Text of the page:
Download PDFPDF

Evaluating the impact of cycle helmet use on severe traumatic brain injury and death in a national cohort of over 11000 pedal cyclists: a retrospective study from the NHS England Trauma Audit and Research Network dataset
Compose Response

Plain text

  • No HTML tags allowed.
  • Web page addresses and e-mail addresses turn into links automatically.
  • Lines and paragraphs break automatically.
Author Information
First or given name, e.g. 'Peter'.
Your last, or family, name, e.g. 'MacMoody'.
Your email address, e.g.
Your role and/or occupation, e.g. 'Orthopedic Surgeon'.
Your organization or institution (if applicable), e.g. 'Royal Free Hospital'.
Statement of Competing Interests


  • A rapid response is a moderated but not peer reviewed online response to a published article in a BMJ journal; it will not receive a DOI and will not be indexed unless it is also republished as a Letter, Correspondence or as other content. Find out more about rapid responses.
  • We intend to post all responses which are approved by the Editor, within 14 days (BMJ Journals) or 24 hours (The BMJ), however timeframes cannot be guaranteed. Responses must comply with our requirements and should contribute substantially to the topic, but it is at our absolute discretion whether we publish a response, and we reserve the right to edit or remove responses before and after publication and also republish some or all in other BMJ publications, including third party local editions in other countries and languages
  • Our requirements are stated in our rapid response terms and conditions and must be read. These include ensuring that: i) you do not include any illustrative content including tables and graphs, ii) you do not include any information that includes specifics about any patients,iii) you do not include any original data, unless it has already been published in a peer reviewed journal and you have included a reference, iv) your response is lawful, not defamatory, original and accurate, v) you declare any competing interests, vi) you understand that your name and other personal details set out in our rapid response terms and conditions will be published with any responses we publish and vii) you understand that once a response is published, we may continue to publish your response and/or edit or remove it in the future.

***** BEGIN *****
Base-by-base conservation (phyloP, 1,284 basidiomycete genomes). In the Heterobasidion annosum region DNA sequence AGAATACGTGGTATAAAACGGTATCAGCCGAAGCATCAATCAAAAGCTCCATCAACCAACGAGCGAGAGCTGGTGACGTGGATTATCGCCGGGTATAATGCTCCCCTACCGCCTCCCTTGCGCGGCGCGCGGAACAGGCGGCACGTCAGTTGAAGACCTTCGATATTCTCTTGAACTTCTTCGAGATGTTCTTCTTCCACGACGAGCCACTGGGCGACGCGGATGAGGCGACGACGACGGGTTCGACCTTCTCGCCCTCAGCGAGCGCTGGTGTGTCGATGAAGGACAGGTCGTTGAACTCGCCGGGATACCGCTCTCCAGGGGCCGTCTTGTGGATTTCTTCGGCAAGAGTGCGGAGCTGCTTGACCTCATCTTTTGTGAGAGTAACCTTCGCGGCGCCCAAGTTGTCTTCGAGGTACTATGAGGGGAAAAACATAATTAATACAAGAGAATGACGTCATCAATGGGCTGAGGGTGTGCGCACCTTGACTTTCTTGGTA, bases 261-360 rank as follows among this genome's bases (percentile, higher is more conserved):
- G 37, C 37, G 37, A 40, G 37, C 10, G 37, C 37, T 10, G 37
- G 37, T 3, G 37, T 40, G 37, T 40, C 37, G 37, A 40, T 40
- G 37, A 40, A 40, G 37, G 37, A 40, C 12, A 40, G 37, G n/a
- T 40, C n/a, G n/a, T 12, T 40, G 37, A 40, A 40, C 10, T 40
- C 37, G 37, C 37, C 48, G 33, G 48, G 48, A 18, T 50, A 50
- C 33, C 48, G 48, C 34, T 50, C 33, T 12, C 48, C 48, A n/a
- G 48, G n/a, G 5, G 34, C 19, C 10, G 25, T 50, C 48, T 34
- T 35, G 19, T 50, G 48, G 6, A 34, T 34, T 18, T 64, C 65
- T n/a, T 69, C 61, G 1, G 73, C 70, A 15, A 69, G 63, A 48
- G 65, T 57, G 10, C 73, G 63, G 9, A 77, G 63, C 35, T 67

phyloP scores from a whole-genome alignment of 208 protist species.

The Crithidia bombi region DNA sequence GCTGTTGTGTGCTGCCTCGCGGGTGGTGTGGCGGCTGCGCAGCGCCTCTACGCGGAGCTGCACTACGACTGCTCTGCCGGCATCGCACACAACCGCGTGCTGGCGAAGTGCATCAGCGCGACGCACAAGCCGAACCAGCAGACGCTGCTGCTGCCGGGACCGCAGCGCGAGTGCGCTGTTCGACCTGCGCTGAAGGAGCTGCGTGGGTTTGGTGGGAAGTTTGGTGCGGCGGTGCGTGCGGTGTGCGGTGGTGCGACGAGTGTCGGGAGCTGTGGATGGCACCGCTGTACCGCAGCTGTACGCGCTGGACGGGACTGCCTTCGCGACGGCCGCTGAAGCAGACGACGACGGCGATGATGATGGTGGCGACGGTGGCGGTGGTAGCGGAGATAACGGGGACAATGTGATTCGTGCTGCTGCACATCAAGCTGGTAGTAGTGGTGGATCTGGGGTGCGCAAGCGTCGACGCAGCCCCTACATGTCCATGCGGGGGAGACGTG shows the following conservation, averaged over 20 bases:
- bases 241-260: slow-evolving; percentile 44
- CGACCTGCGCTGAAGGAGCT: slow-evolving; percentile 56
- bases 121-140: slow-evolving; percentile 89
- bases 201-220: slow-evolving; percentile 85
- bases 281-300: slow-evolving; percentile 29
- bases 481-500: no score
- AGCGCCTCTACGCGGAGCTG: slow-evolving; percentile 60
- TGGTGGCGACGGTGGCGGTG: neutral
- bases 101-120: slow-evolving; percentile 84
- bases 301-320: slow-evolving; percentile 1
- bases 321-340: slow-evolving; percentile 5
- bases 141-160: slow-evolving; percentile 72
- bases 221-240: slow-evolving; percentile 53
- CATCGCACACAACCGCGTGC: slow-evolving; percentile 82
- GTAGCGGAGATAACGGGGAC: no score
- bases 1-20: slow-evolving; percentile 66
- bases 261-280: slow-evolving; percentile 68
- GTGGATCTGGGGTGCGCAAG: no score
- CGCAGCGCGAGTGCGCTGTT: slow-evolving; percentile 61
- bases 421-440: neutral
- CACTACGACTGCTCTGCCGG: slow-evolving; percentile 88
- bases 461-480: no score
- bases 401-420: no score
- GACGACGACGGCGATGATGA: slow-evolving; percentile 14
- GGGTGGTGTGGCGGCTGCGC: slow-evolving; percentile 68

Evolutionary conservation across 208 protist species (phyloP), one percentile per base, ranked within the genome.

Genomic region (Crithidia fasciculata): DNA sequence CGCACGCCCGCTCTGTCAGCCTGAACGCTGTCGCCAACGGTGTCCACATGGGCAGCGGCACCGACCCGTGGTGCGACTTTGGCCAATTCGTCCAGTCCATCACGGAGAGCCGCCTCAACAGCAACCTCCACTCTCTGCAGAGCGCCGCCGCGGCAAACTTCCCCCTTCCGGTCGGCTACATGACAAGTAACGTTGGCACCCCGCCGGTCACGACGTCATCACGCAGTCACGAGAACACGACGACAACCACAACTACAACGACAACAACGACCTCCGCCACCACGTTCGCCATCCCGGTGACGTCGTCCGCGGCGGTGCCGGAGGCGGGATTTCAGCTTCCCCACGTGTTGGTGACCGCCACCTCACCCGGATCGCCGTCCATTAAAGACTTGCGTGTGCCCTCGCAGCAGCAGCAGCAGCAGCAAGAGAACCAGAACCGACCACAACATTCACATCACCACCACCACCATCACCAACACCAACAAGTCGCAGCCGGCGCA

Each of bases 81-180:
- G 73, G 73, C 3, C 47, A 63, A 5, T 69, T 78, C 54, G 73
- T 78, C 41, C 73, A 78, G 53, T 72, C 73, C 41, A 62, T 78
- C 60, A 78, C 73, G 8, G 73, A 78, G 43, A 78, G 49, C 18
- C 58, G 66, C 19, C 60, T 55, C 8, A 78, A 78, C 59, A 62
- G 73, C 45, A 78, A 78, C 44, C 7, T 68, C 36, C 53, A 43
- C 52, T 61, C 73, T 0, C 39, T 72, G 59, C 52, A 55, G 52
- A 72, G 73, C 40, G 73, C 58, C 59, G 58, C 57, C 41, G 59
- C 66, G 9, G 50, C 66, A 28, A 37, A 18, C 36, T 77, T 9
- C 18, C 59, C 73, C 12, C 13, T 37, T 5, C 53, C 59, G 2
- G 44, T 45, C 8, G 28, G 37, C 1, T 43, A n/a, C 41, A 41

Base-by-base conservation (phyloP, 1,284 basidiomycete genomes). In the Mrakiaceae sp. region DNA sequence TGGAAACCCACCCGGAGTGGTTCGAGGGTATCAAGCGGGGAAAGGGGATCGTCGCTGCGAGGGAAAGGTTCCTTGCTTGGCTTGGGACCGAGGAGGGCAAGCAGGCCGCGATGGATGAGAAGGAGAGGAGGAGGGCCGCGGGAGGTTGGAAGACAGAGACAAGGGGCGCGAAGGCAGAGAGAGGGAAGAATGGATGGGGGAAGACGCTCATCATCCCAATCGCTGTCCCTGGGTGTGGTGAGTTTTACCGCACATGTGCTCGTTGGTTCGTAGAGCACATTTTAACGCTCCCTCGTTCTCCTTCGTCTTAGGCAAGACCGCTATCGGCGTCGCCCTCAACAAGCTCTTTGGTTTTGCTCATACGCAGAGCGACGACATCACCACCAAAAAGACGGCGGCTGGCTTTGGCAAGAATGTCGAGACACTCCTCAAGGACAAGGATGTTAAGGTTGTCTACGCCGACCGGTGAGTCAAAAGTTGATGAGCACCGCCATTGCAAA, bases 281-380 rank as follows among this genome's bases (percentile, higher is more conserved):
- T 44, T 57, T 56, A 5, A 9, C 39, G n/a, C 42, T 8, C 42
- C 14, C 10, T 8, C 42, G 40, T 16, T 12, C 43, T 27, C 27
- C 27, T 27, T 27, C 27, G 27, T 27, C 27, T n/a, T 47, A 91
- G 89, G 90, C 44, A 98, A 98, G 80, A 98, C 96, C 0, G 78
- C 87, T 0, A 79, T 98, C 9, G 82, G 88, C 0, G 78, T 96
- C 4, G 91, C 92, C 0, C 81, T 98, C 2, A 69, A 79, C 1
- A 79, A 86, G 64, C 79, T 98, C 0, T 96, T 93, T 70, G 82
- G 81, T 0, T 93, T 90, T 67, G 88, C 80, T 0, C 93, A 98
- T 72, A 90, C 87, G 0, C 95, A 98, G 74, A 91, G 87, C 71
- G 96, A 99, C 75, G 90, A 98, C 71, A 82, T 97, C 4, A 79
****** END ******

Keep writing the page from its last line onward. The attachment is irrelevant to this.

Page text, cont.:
• By submitting this rapid response you are agreeing to our terms and conditions for rapid responses and understand that your personal data will be processed in accordance with those terms and our privacy notice.
This question is for testing whether or not you are a human visitor and to prevent automated spam submissions.

Vertical Tabs

Other responses

Jump to comment:

  • Published on:
    Claims of cycle helmet benefit: Selection bias has a stronger claim as explanatory factor.

    In their recent paper Dodds et al. analysed cycling-related injuries recorded in the NHS England Trauma Audit and Research Network (TARN) Database for the period from 14 March 2012 to 30 September 2017(Dodds et al., 2019). They claim their methods show an association between cycle helmet use and reductions in, crude 30-day mortality, severe traumatic brain injury (TBI), intensive care unit requirement and neurosurgical intervention. Cycle helmets are light structures, generally weighing 250g to 600g, and are typically composed of a thin shell of stiff plastic outside a thicker shell of expanded polystyrene foam. The standard approval tests simulate simple falls, with no other vehicles involved (ROSPA, 2018). They are not rated for high-energy impacts involving moving motor vehicles. Eighty four per cent of fatality and serious cyclist accidents reported to the police involve motor vehicles (ROSPA, 2017). Cycle helmets are shaped to "cup" the top of the skull rather than enclose the head, which means they need a system of well-adjusted straps to stay attached in the event of a crash. When worn by non-enthusiast cyclists they are often poorly adjusted or the wrong size (Parkinson and Hike, 2003; Thai et al., 2015). When claims are made of "significant correlation between use of cycle helmets and reduction in adjusted mortality and morbidity associated with TBI and facial injury" (Dodds et al., 2019), then some observers will be immediately sceptical an...

    Show More
    Conflict of Interest:
    I have been a volunteer advocate for active travel for most of my adult life.